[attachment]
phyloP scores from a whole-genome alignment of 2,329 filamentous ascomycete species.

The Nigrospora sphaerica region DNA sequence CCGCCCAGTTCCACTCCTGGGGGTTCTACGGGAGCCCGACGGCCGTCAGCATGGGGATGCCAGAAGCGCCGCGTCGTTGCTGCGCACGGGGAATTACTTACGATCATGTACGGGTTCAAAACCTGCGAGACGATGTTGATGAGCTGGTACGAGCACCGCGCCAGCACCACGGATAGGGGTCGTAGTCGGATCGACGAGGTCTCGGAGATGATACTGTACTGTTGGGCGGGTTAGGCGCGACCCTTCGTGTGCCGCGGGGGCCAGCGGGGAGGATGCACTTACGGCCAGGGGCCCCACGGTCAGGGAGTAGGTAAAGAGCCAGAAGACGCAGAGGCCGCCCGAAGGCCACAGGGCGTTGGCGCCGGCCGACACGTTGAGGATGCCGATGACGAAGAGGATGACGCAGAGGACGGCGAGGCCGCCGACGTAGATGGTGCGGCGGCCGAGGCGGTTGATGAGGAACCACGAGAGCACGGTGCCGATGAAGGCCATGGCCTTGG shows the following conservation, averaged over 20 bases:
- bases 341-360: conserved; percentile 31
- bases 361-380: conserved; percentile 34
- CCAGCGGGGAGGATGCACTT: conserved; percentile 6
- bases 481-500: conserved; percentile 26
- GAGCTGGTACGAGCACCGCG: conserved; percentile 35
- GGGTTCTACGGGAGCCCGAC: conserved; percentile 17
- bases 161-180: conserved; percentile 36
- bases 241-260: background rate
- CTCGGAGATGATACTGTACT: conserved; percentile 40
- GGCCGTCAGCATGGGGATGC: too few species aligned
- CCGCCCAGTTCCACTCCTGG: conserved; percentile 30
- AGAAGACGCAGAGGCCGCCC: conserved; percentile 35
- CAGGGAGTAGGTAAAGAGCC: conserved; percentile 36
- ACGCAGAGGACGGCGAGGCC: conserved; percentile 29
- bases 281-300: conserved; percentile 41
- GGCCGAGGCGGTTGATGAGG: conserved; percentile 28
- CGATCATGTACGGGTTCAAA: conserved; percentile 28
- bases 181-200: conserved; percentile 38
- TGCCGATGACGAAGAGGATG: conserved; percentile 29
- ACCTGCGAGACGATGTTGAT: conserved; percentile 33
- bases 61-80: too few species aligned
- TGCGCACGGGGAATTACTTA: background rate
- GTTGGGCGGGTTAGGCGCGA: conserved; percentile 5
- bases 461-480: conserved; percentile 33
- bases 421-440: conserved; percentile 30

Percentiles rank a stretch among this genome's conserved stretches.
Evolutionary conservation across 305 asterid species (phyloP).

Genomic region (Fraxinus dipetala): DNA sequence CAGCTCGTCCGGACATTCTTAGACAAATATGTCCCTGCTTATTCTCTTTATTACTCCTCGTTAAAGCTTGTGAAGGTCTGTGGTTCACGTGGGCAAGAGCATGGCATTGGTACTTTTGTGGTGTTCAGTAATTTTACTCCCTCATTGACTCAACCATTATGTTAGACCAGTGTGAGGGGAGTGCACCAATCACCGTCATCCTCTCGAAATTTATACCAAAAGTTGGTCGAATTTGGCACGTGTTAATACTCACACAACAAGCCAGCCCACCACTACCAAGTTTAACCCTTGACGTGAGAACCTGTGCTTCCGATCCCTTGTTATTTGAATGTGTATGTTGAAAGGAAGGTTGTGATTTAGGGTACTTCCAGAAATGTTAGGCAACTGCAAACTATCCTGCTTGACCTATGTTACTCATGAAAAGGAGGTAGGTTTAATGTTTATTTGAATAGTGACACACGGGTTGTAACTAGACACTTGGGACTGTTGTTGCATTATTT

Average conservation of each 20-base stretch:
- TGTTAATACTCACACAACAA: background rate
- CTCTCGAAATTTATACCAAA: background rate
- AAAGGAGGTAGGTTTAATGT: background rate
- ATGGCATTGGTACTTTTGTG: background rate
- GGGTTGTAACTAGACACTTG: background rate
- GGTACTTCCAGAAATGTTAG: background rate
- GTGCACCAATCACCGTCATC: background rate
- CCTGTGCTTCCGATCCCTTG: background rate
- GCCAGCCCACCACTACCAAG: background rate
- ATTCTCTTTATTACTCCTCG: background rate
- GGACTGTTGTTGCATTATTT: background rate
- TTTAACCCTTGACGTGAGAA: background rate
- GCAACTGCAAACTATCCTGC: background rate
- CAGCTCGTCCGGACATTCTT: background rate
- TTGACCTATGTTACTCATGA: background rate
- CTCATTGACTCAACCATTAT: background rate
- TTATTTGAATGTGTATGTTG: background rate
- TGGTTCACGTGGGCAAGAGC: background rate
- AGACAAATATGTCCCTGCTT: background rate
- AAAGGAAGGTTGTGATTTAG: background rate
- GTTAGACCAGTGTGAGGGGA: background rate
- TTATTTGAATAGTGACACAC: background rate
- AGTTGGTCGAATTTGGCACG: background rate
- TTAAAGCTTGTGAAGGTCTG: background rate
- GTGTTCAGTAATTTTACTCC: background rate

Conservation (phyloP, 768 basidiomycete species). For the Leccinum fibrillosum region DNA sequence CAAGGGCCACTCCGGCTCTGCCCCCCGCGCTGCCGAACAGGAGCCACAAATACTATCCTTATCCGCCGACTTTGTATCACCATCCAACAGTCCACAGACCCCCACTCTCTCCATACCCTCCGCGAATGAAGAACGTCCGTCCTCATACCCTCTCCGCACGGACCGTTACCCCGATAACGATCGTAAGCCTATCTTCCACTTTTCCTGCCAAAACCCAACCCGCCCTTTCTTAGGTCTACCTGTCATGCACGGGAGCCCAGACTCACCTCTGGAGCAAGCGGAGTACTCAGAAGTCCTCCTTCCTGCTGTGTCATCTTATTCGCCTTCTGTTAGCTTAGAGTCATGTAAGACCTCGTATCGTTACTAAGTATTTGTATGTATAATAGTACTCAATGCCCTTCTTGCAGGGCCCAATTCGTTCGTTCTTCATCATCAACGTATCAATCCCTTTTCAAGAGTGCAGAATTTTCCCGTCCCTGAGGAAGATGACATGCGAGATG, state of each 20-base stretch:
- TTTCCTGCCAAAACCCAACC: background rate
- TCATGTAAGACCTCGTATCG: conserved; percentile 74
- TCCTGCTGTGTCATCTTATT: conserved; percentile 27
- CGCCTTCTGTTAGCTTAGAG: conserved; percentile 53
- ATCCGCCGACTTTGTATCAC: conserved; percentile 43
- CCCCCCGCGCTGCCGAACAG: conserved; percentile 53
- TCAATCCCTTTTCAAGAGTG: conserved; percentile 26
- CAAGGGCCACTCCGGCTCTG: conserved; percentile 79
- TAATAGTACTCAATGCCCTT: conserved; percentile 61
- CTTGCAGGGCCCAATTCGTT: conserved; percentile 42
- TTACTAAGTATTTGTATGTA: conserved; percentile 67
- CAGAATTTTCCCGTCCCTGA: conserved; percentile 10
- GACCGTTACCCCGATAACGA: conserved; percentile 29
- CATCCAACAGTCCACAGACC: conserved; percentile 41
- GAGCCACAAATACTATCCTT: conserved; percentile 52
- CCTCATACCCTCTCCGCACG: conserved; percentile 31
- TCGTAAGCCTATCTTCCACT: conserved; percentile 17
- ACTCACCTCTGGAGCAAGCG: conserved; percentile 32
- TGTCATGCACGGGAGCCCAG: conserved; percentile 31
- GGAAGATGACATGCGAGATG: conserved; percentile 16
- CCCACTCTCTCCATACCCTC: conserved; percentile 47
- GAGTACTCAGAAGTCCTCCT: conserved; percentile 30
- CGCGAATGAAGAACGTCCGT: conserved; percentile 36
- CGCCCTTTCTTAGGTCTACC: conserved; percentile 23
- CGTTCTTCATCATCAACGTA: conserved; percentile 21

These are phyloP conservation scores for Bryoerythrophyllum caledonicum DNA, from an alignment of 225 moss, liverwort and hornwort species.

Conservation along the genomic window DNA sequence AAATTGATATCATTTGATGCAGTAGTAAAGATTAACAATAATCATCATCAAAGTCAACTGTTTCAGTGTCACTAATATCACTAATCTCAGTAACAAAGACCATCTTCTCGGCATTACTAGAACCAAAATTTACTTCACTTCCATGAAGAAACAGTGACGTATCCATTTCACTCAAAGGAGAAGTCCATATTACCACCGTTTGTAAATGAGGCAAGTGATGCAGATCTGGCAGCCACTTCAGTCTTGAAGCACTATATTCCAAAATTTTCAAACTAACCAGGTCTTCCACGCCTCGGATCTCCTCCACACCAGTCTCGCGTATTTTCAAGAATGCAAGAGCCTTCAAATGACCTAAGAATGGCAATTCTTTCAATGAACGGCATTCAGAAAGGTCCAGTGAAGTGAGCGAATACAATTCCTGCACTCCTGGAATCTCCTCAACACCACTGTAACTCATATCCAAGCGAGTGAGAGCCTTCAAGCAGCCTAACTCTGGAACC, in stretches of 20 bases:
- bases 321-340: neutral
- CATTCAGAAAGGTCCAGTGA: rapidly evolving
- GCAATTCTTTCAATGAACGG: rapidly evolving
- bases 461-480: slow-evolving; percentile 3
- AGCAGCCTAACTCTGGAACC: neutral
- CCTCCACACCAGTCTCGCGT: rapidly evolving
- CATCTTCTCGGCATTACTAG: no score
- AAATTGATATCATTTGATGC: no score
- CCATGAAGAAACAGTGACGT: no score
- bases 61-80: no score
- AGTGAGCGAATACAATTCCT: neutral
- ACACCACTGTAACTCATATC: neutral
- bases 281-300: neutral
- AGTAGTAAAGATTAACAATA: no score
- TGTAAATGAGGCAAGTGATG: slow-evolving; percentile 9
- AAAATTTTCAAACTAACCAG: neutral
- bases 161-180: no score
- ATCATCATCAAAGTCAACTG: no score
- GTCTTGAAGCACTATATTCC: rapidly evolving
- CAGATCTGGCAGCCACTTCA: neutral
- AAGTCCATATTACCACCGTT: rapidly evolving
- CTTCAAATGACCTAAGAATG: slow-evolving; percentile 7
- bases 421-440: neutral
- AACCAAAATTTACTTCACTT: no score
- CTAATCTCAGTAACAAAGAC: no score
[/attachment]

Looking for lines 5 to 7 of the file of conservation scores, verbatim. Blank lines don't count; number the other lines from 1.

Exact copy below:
- CCAGCGGGGAGGATGCACTT: conserved; percentile 6
- bases 481-500: conserved; percentile 26
- GAGCTGGTACGAGCACCGCG: conserved; percentile 35